Just to be clear, I think the Pirates' primary reason for keeping Gregory Polanco in Indianapolis is to avoid exposing themselves to the possibility of massively overpaying for six weeks of performance. Neal Huntington won't admit that, because he really can't, but I think it's a perfectly valid reason for waiting until after the Super Two threshold to bring Polanco up. That's a reality of being a smart small-market team, at least until the CBA changes.
That doesn't mean that these next six weeks have to be a waste of Polanco's time, however. If you're curious what he's been working on at Triple-A, a couple recent articles give some insight.
First, from Jeff Passan:
"Would I like to have him here longer to develop a little more? Yeah," [Indianapolis manager Dean] Treanor said. "But then on the other side of that, if they feel they need him there, I'm not going to say, ‘No, he's not ready.' "
Treanor and Pirates manager Clint Hurdle talk at least once a week, sometimes more, and the reports on Polanco remain the same: incredible talent, crazy bat speed from the left side, freakish athletic ability at 6-foot-4, 220 pounds … and still room for improvement. With McCutchen locked into center field, Polanco has needed to learn right field. Daily drills include fielding balls hit over his head and into corners, and learning the nuances of tracking balls hit to right instead of center.
Polanco's baserunning is a point of emphasis, too, as the Pirates want to take advantage of his well-above-average speed. Reading pitchers and stretching his leads – "This guy takes about three strides to get to second," Treanor said – can add to the danger he poses.
Polanco is going to be a very good defender and baserunner, but that doesn't mean he can't use refinement in those areas.
From the Washington Post's Adam Kilgore:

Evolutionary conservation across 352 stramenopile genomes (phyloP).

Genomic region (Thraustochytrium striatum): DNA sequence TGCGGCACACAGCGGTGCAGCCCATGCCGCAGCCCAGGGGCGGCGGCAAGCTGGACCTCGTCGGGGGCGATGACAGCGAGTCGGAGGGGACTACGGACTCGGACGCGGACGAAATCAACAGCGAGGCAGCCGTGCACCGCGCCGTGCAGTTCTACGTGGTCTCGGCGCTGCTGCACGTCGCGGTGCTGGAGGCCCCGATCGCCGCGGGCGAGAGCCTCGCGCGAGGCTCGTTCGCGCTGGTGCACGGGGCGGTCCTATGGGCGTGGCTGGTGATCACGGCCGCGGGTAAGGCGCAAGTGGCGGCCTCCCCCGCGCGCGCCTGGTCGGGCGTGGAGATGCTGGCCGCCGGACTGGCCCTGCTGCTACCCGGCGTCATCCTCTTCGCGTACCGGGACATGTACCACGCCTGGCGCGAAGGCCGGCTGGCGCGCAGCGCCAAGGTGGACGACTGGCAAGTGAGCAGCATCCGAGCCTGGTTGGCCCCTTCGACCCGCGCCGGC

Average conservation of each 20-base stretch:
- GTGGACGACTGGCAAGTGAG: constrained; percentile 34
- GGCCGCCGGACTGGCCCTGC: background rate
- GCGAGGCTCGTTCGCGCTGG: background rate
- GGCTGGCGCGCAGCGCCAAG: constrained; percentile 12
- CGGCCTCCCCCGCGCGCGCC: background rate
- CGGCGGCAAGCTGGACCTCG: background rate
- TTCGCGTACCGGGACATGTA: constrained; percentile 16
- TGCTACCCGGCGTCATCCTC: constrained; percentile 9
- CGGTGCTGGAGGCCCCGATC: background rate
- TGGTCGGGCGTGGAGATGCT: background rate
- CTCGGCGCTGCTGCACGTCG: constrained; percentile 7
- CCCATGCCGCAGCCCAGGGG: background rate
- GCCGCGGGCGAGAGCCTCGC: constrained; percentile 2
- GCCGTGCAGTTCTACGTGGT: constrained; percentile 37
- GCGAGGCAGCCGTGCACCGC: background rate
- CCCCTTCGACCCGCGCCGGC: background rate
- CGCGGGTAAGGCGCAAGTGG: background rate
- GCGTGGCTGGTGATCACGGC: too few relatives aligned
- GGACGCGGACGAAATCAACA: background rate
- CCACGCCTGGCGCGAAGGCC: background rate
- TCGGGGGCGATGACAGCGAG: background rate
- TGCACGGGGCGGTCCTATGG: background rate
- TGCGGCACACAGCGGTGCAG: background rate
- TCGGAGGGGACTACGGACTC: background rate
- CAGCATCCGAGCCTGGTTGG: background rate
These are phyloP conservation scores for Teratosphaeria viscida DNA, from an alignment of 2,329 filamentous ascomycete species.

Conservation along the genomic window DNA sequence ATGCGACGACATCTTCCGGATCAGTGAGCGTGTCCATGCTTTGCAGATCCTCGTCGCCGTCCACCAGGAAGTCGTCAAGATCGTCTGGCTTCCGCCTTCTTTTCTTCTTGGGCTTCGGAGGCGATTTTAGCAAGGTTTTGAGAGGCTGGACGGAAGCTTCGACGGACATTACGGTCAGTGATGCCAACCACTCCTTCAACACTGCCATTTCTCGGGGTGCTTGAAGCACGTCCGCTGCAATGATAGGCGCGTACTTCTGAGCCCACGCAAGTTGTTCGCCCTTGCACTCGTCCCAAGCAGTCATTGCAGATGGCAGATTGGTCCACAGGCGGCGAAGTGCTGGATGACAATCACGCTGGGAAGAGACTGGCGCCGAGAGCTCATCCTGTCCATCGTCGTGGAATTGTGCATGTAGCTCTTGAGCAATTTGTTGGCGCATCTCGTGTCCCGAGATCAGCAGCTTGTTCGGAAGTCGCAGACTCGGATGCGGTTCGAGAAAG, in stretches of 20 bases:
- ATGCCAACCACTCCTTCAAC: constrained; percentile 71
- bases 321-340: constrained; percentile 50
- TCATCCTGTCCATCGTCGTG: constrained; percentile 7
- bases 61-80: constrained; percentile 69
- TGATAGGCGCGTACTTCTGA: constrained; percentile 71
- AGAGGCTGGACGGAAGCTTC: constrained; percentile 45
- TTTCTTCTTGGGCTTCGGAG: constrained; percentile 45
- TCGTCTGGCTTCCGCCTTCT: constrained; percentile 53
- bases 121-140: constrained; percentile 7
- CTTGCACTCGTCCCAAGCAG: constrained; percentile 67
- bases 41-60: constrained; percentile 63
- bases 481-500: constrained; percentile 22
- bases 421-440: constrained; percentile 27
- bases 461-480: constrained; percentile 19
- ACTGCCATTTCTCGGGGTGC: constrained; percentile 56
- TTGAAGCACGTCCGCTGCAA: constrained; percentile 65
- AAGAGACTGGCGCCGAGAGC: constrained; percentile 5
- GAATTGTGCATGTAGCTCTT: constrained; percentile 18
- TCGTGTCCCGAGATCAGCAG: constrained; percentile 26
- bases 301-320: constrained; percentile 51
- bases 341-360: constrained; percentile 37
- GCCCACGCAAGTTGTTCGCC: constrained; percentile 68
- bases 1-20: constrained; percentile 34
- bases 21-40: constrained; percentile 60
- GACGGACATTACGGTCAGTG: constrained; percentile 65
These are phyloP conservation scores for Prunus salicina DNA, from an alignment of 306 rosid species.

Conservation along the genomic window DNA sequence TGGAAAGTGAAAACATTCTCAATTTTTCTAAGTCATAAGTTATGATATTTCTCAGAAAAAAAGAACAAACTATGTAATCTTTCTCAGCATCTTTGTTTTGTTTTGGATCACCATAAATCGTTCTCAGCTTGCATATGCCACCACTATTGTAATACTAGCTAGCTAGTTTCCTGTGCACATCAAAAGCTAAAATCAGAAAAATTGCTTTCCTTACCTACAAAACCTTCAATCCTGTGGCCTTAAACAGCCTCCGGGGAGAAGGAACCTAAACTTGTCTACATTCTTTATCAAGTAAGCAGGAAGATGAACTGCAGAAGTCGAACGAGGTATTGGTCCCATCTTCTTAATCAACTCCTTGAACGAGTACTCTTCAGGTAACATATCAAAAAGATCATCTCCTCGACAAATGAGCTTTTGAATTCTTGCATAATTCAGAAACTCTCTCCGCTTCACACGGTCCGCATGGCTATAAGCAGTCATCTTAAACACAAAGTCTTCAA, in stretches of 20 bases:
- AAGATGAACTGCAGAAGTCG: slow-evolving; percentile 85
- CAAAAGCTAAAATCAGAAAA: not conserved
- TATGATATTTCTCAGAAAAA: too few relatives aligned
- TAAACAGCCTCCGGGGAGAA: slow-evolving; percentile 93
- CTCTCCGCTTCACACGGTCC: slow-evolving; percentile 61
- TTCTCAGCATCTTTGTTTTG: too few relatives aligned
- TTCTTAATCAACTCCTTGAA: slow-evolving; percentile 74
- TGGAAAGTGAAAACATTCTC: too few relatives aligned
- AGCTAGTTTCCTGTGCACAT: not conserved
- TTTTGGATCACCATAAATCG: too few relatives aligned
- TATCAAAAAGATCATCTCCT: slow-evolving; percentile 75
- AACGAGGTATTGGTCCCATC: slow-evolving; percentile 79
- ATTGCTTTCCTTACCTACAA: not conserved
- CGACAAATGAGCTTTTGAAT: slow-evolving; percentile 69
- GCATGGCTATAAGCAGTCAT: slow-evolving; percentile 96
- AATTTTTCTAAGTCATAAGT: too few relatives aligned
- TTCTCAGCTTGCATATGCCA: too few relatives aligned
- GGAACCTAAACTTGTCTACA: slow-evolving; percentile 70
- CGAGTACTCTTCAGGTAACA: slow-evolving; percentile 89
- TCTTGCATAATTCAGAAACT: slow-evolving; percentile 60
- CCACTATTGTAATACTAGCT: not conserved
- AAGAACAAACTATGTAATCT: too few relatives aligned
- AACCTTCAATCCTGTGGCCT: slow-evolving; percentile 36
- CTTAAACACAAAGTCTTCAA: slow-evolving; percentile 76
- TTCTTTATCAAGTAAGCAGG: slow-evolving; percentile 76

With that as a backdrop, Williams [I think Kilgore means pitcher Ryan Mattheus] encountered Gregory Polanco, one of the best outfield prospects in baseball.
“Unbelievable talent,” Mattheus said. “Just conversations with our pitching coach down there, Paul Menhart, we talked about how to get this guy out. He said, ‘You can get him with your good sinker, but you got to let him know you’ll go in there. From the get-go, you got to get in on him.’
“That’s what the plan was. And I felt like I executed that perfect.”
Mattheus fired an inside sinker, and true to the scouting report, Polanco dived over the plate. When the ball headed inside, Polanco stood straight up, arms in the air. The umpire interpreted the sinker as a purpose pitch, and he tossed Mattheus.
There's not much to add to these, but they suggest that Polanco isn't a finished product, and that he can still learn from Triple-A baseball. I realize that, for many people, that's not the point -- maybe he can learn the same stuff at the big-league level while still being an asset there. But the economic realities of baseball mean Polanco probably isn't coming up right now, and so maybe hearing about what he's working on in Triple-A provides some consolation.